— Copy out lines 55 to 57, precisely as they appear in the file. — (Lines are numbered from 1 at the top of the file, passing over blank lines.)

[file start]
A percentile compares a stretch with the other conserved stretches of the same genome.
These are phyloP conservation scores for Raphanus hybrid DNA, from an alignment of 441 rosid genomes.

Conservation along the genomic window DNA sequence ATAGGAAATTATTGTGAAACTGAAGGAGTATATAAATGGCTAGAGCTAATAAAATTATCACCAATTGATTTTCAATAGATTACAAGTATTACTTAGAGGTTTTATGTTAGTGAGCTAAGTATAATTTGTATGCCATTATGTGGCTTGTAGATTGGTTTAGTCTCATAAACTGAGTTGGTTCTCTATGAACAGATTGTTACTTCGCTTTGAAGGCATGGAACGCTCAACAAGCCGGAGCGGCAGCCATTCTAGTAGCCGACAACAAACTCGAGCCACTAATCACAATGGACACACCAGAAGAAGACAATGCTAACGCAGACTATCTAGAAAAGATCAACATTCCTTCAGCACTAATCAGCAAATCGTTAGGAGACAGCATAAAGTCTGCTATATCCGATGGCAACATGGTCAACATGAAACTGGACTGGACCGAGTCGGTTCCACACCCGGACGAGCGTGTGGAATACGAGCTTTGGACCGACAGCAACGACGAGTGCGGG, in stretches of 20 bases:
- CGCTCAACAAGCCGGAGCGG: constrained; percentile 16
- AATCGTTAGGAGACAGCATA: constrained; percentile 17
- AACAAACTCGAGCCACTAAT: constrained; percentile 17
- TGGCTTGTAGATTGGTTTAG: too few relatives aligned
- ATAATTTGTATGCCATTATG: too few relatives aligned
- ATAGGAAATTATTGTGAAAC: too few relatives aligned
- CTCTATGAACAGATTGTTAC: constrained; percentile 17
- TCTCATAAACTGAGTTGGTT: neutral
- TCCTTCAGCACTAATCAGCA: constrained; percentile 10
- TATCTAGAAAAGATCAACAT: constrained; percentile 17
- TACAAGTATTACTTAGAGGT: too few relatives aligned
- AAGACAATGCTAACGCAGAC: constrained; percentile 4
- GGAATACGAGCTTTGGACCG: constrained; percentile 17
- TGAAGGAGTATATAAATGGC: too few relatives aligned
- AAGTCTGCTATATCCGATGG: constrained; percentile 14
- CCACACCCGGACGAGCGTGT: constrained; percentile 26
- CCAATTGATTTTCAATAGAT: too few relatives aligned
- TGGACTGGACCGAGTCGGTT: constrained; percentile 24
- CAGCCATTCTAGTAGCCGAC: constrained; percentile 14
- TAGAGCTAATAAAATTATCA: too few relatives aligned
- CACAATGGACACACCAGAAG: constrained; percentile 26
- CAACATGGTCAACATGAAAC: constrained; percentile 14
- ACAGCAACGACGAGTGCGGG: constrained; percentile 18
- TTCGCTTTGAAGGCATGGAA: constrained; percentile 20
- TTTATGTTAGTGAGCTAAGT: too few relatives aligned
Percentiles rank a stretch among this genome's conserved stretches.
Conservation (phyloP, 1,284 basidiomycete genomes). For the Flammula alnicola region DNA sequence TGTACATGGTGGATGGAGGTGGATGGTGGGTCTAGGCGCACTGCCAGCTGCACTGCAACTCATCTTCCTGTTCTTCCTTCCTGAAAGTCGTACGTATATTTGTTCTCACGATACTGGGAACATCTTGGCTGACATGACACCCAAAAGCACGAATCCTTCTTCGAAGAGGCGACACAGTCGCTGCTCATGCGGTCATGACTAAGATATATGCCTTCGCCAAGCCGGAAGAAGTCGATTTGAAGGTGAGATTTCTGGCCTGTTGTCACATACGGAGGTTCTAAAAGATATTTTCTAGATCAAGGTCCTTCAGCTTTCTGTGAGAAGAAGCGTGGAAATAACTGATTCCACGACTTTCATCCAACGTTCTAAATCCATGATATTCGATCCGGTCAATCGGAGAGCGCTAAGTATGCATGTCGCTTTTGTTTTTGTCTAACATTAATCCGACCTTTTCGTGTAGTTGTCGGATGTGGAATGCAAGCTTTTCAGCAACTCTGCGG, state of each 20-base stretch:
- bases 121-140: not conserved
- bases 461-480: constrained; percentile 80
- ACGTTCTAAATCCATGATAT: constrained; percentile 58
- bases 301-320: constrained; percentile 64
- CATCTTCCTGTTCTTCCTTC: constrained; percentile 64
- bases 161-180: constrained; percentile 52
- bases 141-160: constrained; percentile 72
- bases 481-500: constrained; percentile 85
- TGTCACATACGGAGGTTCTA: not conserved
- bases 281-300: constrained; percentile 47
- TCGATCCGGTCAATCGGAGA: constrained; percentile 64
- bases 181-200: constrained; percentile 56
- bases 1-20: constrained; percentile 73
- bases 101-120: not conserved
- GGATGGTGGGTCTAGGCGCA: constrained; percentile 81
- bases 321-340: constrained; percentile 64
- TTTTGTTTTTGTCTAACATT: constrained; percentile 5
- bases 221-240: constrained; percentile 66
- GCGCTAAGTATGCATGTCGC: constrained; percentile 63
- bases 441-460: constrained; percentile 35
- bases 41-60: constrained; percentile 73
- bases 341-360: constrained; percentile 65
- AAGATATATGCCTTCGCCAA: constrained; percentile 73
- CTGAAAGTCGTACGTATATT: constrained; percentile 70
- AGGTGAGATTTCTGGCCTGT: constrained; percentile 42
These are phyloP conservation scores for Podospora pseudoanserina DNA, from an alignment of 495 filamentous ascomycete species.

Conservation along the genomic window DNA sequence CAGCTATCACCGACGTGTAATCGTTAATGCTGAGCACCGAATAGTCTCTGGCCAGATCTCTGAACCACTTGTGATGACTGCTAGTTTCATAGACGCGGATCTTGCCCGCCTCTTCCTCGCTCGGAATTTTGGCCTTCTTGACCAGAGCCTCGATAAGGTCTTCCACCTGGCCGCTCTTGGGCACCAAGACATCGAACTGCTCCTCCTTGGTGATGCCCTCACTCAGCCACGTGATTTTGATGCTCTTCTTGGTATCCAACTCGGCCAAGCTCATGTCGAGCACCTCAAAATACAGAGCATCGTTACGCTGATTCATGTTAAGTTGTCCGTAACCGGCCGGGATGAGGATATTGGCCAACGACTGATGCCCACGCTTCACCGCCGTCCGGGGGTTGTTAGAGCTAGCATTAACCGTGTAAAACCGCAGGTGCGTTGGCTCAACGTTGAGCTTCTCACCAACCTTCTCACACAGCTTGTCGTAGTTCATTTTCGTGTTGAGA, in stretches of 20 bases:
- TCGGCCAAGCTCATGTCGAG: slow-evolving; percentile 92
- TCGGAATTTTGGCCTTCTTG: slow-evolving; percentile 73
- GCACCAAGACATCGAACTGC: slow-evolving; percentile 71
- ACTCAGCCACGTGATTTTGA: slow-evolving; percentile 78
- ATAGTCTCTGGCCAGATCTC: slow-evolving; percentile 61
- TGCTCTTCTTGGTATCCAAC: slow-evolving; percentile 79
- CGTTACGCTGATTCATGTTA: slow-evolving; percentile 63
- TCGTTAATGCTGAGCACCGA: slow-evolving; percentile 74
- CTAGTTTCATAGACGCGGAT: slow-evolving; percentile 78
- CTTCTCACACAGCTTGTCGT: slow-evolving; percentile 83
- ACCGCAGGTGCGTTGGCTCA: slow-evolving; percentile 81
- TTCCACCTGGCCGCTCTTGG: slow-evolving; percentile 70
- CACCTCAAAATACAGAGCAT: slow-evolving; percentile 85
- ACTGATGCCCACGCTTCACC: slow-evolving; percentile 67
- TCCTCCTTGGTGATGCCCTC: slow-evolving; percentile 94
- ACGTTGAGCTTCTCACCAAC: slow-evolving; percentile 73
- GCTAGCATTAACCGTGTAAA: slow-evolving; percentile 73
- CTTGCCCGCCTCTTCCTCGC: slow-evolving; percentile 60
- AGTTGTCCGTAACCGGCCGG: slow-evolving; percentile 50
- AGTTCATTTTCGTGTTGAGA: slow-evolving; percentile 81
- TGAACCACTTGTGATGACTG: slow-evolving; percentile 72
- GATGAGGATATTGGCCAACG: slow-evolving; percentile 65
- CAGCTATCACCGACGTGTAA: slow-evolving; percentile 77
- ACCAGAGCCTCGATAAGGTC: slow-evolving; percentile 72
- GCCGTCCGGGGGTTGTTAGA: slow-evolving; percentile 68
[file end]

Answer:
- AGGTGAGATTTCTGGCCTGT: constrained; percentile 42
These are phyloP conservation scores for Podospora pseudoanserina DNA, from an alignment of 495 filamentous ascomycete species.

Conservation along the genomic window DNA sequence CAGCTATCACCGACGTGTAATCGTTAATGCTGAGCACCGAATAGTCTCTGGCCAGATCTCTGAACCACTTGTGATGACTGCTAGTTTCATAGACGCGGATCTTGCCCGCCTCTTCCTCGCTCGGAATTTTGGCCTTCTTGACCAGAGCCTCGATAAGGTCTTCCACCTGGCCGCTCTTGGGCACCAAGACATCGAACTGCTCCTCCTTGGTGATGCCCTCACTCAGCCACGTGATTTTGATGCTCTTCTTGGTATCCAACTCGGCCAAGCTCATGTCGAGCACCTCAAAATACAGAGCATCGTTACGCTGATTCATGTTAAGTTGTCCGTAACCGGCCGGGATGAGGATATTGGCCAACGACTGATGCCCACGCTTCACCGCCGTCCGGGGGTTGTTAGAGCTAGCATTAACCGTGTAAAACCGCAGGTGCGTTGGCTCAACGTTGAGCTTCTCACCAACCTTCTCACACAGCTTGTCGTAGTTCATTTTCGTGTTGAGA, in stretches of 20 bases: